The Big Read: ‘Ah Longs’ go digital with new tactics and the trouble it spells

Mr Louis Chua, a Member of Parliament (MP) for Sengkang GRC, suggested that “ethical lending practices” should be encouraged, apart from raising awareness of the dangers of illicit borrowing.

Strict regulations on all forms of lending, even from licensed moneylenders and banks, to prevent “exorbitant interest rates” and “highly misleading” charges should also be encouraged to protect borrowers, he added.

“Beyond that, we should also establish stronger support systems for those in financial distress, offering a range of services from counselling to emergency financial assistance and even debt restructuring programmes,” said Mr Chua.

Mr Lim Biow Chuan, MP for Mountbatten SMC, pointed to the various agencies that people can turn to.

“Those who are from low-income backgrounds should also know that there are different available to assist them with their finances, for example, from Social Service Offices and Comcare,” he said.

On the issue of young runners, Mr Melvin Yong, MP for Radin Mas SMC, said that during his time as a police officer, he had come across many cases of unlicensed money lending and saw the impact it had on those involved, including youths recruited by loan sharks.

This motivated him to create the bi-annual youth engagement programme, Delta League, in 2011, to engage youths through football and keep them “meaningfully occupied” during the school holidays.

While illegal moneylending may seem impossible to eradicate, the question then is whether the same can be said of harassment of borrowers. 

Ms James noted that as many unlicensed moneylenders may be based overseas, it has become “trickier” for local authorities to catch them.

Agreeing, Mr Vaswani noted that unlicensed moneylending is a criminal enterprise that is “borderless”, as the masterminds can “easily tap” people in Singapore to conduct harassment or lending of their personal bank accounts no matter where they are based. 

“We need to address the root of the problem – which is why do people have to borrow from such sources in the first place? Are people doing so to feed an addiction?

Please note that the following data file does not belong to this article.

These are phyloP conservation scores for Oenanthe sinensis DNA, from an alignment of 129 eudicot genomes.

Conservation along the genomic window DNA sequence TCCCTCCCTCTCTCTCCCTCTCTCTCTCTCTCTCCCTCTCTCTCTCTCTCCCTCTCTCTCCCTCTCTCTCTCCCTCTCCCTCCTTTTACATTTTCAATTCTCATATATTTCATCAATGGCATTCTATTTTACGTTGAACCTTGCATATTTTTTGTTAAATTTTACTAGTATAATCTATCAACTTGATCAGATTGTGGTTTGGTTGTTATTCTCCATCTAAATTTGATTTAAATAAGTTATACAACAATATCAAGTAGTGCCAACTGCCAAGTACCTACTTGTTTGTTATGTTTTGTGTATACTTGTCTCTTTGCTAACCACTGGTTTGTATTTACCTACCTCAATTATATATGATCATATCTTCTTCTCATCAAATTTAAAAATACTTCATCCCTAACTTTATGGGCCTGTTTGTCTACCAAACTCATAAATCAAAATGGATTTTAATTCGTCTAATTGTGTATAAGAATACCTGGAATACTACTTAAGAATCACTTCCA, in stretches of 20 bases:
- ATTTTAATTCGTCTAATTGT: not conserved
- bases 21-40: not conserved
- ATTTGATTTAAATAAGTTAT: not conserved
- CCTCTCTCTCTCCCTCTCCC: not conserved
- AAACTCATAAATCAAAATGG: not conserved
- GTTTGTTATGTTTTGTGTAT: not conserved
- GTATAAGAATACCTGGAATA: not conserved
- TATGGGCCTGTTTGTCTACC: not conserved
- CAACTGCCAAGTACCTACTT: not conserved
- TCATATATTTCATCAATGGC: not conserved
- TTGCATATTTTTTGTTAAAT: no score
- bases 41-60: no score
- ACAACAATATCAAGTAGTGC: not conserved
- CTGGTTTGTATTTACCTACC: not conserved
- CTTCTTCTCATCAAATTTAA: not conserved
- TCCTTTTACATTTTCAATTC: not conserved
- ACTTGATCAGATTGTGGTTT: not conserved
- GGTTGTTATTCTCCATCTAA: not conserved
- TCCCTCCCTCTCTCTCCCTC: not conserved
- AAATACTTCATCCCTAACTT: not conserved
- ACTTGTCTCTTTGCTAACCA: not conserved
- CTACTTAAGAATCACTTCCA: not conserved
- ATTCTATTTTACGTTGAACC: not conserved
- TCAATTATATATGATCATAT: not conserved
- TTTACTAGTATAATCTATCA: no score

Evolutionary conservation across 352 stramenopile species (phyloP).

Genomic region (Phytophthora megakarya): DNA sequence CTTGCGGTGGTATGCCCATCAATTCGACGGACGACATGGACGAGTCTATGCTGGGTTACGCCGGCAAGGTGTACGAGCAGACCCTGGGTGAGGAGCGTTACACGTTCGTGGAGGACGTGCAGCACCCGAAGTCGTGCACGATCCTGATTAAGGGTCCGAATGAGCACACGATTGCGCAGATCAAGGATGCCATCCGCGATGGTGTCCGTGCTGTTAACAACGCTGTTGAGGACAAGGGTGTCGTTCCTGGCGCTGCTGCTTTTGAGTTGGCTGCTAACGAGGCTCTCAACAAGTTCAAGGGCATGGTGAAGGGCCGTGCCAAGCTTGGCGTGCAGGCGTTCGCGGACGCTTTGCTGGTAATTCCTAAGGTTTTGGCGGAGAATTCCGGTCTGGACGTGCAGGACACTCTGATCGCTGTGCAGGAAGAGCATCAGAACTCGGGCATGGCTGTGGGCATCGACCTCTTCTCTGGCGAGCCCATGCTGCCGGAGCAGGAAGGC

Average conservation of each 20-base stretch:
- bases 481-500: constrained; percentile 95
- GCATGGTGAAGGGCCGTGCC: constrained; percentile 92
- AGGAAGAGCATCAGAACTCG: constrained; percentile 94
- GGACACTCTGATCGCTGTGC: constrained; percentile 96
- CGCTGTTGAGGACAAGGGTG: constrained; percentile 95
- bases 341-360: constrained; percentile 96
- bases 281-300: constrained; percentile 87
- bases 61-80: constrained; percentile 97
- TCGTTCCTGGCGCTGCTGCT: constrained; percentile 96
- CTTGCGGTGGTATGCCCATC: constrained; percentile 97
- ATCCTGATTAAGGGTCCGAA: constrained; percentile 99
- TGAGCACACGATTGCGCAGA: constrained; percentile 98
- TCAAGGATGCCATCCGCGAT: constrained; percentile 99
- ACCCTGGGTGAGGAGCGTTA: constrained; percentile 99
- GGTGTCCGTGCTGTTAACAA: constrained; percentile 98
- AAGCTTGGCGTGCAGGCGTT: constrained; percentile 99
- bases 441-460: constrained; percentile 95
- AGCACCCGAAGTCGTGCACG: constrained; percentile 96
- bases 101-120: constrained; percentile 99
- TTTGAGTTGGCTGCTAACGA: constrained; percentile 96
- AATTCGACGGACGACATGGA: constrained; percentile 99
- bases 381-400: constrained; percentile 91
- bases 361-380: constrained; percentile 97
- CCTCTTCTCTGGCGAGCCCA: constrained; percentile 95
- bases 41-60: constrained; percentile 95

“Or is it to feed their family, in which case the other question to ask is, ‘were there no other alternatives?’ Theoretically, if you strip away the need to borrow from such sources you will slowly dismantle the unlicensed moneylending industry,” he said. 

Lawyers also noted that victims of loan-shark harassment are often caught in a “double bind”, given that borrowing from such lenders is also illegal. 

“They might fear getting in trouble themselves if they report the activity. As a result, even if they do come forward, they might be hesitant to provide the full details of the situation, hindering prosecution efforts,” said Ms James. 

“This lack of cooperation, stemming from a well-founded fear of violence and potential legal repercussions, makes it significantly harder to build strong cases against the lenders.”

Still, lawyers said that cracking down on runners and illegal local lenders can curb the harassment problem. 

“Law enforcement can still put pressure on the unlicensed moneylender and their operations by taking strict action against the runners and local lenders, as well as seizing assets,” said Ms James.

Mr Vaswani emphasised that the ubiquity of police cameras in housing estates has also gone a long way in the identification and tracing of suspects involved in loan shark harassment, and the freezing of bank accounts used for unlicensed moneylending activities can greatly hamper illegal moneylending operations.

At the end of the day, reducing inequality is key to ending the “Ah Long” problem, said Assoc Prof Razwana.

“As long as inequality exists, we will not be able to completely eradicate unlicensed money lenders. However, we could try to minimise the dependency and make it harder for them to operate.”

This article was originally published in TODAY. 

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